If the FCA had actually used the financial promotions power with regard to LCF far earlier then, I believe, the banning of LC&F’s financial promotions would have had the desired effect of preventing a significant amount of detriment. It would have drawn attention to LCF’s practices both within and outside the FCA. Consumers searching for information about the firm online would have been led to news stories about the misleading promotions. Instead, a regulator with a statutory objective to protect consumers decided that consumers thinking about investing with LCF should not be told that the FCA had concerns that the firm was issuing misleading promotions.
The FCA found that LCF’s promotions gave undue prominence to the firm’s FCA authorisation and was using its regulatory status in a way which was “misleading” but decided to keep this information secret from consumers for over two years.
In my view, this approach shows a casual disregard for the interests of consumers. The FCA’s failure to make full use of this power until it was far too late is inexplicable and inexcusable.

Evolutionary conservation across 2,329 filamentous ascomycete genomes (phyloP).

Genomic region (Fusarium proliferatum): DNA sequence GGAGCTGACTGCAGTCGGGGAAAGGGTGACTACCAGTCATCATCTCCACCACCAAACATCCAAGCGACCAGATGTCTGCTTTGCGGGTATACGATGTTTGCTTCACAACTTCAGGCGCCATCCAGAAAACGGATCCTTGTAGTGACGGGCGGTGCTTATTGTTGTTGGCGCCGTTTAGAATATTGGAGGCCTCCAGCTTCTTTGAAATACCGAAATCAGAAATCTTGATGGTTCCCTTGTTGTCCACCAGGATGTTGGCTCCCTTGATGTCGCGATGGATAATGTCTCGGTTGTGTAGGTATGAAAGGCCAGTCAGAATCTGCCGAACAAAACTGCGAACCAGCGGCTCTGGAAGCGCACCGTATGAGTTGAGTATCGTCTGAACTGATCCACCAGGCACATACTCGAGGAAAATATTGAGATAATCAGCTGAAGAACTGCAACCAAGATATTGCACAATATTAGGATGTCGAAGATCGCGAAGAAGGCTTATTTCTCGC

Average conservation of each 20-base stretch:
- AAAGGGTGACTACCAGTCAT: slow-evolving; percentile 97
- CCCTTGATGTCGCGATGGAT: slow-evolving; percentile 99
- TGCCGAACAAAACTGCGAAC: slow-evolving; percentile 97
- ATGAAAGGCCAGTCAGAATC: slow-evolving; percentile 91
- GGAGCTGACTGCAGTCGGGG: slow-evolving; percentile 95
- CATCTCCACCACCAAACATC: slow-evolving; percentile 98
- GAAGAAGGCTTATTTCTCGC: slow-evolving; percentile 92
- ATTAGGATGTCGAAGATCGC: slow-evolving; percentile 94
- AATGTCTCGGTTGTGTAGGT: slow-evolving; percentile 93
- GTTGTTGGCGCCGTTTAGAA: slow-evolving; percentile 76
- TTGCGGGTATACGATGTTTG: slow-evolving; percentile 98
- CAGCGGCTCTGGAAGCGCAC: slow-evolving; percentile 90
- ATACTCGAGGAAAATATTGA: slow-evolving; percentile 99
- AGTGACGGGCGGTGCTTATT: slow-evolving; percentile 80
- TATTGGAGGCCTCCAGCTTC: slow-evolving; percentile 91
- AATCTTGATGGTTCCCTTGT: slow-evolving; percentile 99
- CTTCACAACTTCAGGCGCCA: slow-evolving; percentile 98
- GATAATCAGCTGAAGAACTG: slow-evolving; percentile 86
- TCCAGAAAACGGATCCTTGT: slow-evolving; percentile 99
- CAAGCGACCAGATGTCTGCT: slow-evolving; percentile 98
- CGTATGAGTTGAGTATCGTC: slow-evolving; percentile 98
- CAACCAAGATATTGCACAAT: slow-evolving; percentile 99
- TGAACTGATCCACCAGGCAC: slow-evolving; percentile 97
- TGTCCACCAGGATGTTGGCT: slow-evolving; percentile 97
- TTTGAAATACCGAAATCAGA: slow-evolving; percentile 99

The Nutella problem – a lack of feedback from the FCA when you report a misleading financial promotion
I have reported numerous misleading promotions for mini-bonds and peer-to-peer investments to the FCA. In the vast majority of cases this feedback and intelligence disappears into the FCA and they refuse to provide any feedback about what they are doing with it or even if they agree that the promotion is misleading. This is dispiriting for those providing the feedback and does not encourage them to engage with the FCA or provide intelligence.
The distinction which can be drawn is that if you report a misleading advert for Nutella Chocolate Spread you will receive a detailed adjudication stating whether the Advertising Standards Authority agrees with your complaint and also receive acknowledgment for having been responsible for seeing the advert banned. Providing a response and acknowledgment is important both for third sector organisations – which always seek to demonstrate impact from their activities – and also for commercial organisations which will want to know that if they devote time and resources to reporting the activities of other firms or scammers then it will have an impact. If you complain to the FCA about an advert for a misleading mini-bond, peer-to-peer investment, mortgage, credit card or any other form of financial product and you don’t receive any feedback. You just receive an email from the FCA which includes the sentence: